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Advanced Swaps & Other Derivatives 2019

Speaker(s): Barry Taylor-Brill, Carol McGee, Curtis A. Doty, David Meister, Debra W. Cook, Don J. Macbean, Don Thompson, Douglas E. Harris, Gabriel D. Rosenberg, Gary Barnett, Geoffrey B. Goldman, John S. Servidio, Joseph Zangri, Joshua Beale, Joshua D.. Cohn, Kathryn M. Trkla, Kenneth M. Raisler, Lauren E. Bennett, Locke R. McMurray, Mark H. Leeds, Matthew A. Stevens, Matthew Kerfoot, Megan O’Flynn, Michael S. Sackheim, Michael W. Ehrstein, Pamela M. Geraghty, Peter Y. Malyshev, Philip W. Raimondi, R. Penfield Starke, Rita M. Molesworth, W. Graham Harper, Wenchi Hu
Recorded on: Oct. 22, 2019
PLI Program #: 247710

Barry Taylor-Brill is Senior Vice President & Assistant General Counsel at Wells Fargo & Company where his legal team covers derivatives and foreign exchange products across asset classes, including fixed income, currency, credit, equity, municipal and commodity derivatives and physicals. He was Senior Vice President and Deputy General Counsel at Wachovia Corporation prior to its merger with Wells Fargo, and was derivatives counsel with First Chicago Corporation from 1983 until 1995. Mr. Taylor-Brill has been a member of the documentation committee of the International Swaps & Derivatives Association since its inception in 1984 and helped draft the ISDA Master Agreements (and related Credit Support Annexes).

Mr. Taylor-Brill holds an A.B. degree, summa cum laude, from the University of Illinois and a J.D. from Northwestern Pritzker School of Law. He was a faculty speaker for the Practising Law Institute’s swaps program from 1985-2000, and has authored several articles on derivatives.

Carol McGee is the head of the Office of Derivatives Policy in the SEC’s Division of Trading and Markets.  In that role she directs rulewriting and other implementation projects relating to Title VII of the Dodd-Frank Act and the regulation of security-based swaps under U.S. law.  She also provides interpretive advice on the regulatory treatment of novel derivative products under the Exchange Act, and administers the new product provisions contained in the Dodd-Frank Act.  In addition, Ms. McGee is a part of the cross-divisional and interagency teams responsible for the Volcker Rule.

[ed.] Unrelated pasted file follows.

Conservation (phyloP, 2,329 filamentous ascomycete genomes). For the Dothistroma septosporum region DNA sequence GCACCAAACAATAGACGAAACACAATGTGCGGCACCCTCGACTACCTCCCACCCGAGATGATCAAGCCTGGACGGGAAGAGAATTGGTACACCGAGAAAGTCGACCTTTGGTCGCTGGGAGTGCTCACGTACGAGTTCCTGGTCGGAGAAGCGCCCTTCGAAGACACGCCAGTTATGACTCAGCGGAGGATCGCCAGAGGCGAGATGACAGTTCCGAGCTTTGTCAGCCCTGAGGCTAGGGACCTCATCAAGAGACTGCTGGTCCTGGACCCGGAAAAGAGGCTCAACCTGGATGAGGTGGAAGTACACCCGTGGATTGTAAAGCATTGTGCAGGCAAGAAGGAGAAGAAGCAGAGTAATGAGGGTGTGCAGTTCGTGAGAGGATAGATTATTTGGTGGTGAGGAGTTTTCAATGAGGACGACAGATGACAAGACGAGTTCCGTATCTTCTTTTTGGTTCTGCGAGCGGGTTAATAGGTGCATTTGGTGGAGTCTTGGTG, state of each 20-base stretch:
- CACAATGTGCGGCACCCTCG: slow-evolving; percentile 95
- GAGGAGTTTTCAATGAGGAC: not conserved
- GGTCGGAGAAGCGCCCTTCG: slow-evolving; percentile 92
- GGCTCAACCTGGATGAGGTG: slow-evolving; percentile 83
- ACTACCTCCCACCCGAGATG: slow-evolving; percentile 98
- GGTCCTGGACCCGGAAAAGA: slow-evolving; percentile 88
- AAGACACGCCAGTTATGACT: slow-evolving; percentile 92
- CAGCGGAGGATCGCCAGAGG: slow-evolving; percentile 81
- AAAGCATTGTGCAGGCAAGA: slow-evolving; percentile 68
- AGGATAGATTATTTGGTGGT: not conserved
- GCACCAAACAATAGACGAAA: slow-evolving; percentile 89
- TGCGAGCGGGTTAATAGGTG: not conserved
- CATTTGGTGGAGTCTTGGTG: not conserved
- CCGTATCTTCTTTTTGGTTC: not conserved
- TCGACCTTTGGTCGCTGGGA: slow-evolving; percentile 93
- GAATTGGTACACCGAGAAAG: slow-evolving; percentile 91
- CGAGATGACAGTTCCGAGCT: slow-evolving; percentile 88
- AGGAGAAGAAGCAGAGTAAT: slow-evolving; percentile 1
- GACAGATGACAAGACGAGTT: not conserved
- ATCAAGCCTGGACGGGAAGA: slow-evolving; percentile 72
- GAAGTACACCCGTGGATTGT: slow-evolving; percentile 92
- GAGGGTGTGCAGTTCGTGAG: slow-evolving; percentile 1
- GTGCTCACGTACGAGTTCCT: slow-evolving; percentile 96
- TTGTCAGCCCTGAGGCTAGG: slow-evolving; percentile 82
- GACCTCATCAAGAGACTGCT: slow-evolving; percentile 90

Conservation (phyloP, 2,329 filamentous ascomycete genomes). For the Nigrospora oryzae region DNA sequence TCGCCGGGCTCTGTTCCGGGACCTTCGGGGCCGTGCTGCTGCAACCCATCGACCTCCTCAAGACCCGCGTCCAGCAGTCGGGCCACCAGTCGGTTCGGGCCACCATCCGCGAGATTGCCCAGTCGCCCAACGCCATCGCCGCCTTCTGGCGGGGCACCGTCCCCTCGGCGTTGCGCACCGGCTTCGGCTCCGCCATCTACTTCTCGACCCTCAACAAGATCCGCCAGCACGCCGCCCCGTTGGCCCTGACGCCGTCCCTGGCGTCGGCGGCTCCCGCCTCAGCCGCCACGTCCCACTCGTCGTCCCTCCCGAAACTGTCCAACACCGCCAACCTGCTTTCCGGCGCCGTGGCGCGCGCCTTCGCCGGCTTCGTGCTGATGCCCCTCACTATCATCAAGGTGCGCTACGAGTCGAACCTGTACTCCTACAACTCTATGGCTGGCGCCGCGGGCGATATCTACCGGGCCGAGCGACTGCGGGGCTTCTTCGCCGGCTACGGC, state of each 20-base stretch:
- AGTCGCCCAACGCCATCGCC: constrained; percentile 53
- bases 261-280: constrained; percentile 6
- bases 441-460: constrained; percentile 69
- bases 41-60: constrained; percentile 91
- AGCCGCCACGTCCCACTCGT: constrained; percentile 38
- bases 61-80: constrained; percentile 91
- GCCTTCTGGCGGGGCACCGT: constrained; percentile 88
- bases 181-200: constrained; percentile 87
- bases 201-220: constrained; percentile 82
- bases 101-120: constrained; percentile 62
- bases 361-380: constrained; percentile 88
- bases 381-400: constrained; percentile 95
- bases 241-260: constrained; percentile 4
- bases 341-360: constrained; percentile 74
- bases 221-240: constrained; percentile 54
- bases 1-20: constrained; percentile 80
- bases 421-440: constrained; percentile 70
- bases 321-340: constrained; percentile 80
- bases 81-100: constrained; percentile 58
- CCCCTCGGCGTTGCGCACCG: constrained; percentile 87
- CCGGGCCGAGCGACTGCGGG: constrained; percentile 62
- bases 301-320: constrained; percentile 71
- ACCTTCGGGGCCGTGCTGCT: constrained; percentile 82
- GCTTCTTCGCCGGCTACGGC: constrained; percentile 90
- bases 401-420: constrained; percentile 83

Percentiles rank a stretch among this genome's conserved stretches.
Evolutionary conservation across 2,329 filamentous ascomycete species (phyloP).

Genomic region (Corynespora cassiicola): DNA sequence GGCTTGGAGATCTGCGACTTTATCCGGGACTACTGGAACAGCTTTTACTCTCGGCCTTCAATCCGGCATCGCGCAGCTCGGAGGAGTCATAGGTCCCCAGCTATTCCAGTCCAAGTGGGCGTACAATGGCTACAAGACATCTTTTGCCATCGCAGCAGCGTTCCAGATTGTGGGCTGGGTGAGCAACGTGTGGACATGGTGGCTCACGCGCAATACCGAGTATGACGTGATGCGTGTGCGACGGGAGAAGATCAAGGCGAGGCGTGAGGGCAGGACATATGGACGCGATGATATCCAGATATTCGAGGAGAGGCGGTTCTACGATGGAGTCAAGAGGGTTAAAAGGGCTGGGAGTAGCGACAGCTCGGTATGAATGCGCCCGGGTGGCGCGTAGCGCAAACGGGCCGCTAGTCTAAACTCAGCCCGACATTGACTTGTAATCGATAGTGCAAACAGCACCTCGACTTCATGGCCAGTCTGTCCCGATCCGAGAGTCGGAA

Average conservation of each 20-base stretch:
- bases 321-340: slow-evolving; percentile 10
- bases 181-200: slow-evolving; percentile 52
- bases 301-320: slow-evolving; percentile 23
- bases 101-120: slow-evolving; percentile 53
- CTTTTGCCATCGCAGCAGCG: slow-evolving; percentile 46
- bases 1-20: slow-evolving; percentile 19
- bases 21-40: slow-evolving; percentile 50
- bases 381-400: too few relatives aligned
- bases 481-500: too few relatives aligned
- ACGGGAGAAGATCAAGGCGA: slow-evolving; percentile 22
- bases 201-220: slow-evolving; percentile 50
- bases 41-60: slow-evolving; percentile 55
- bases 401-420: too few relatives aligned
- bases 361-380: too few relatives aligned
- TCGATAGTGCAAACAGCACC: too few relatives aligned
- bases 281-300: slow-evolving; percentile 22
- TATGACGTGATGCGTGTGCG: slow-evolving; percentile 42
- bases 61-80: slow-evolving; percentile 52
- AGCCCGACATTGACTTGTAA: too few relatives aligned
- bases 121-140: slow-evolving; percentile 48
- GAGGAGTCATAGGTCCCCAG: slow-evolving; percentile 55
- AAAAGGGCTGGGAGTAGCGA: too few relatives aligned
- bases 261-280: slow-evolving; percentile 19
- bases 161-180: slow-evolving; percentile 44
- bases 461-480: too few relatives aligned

She was previously a Partner at Alston & Bird LLP and the co-leader of its securities practice group.  Ms. McGee also served as Deputy Chief Counsel in the SEC’s Division of Corporation Finance.  Ms. McGee holds a J.D. from the University of Virginia, an M.Phil from the University of St. Andrews and a B.A., magna cum laude, from Wellesley College.

David Meister heads Skadden’s Government Enforcement and White Collar Crime Group in New York. Having served twice in federal law enforcement — most recently as Enforcement Director of the U.S. Commodity Futures Trading Commission (CFTC) and previously as an assistant United States attorney in the Southern District of New York — Mr. Meister has more than 25 years of experience litigating enforcement and white collar crime matters from both the prosecution and the defense perspectives. He represents financial institutions and other corporations and their boards, and individuals, in matters involving the full range of federal, state and international criminal and enforcement agencies. He has conducted numer­ous jury trials and has led internal investigations throughout his career.

Mr. Meister rejoined Skadden in 2014 after serving for nearly three years as Director of the CFTC’s Enforcement Division, where he was responsible for the overall direction of the program. Under Mr. Meister’s leadership, the CFTC conducted hundreds of investigations involving physical commodities, futures, swaps and other derivatives, and brought record numbers of enforcement actions with record sanctions. For instance, he led the CFTC’s investigation and prosecution of the first-ever Dodd-Frank Act charges; cases involving worldwide LIBOR and other benchmark manipulation; commodities market fraud and manipulation; supervision failures; unlawful trading practices; misuses of customer funds; deficient accounting and auditing; and Ponzi schemes. He also led key Dodd-Frank rule­makings, such as the prohibition against a wide range of manipulative and deceptive conduct and the whistleblower rule.

As Director, Mr. Meister worked closely with top leadership at the SEC, the DOJ and numer­ous U.S. attorneys’ offices, the Federal Energy Regulatory Commission, and other federal and state agencies and self-regulatory organizations across the country, as well as the U.K. Financial Conduct Authority and financial market regulators in Europe, Asia and Australia. He served as co-chair of the Securities and Commodities Fraud Working Group of the Finan­cial Fraud Enforcement Task Force, which President Obama established in 2009. Mr. Meister also was a key liaison with congressional oversight committees.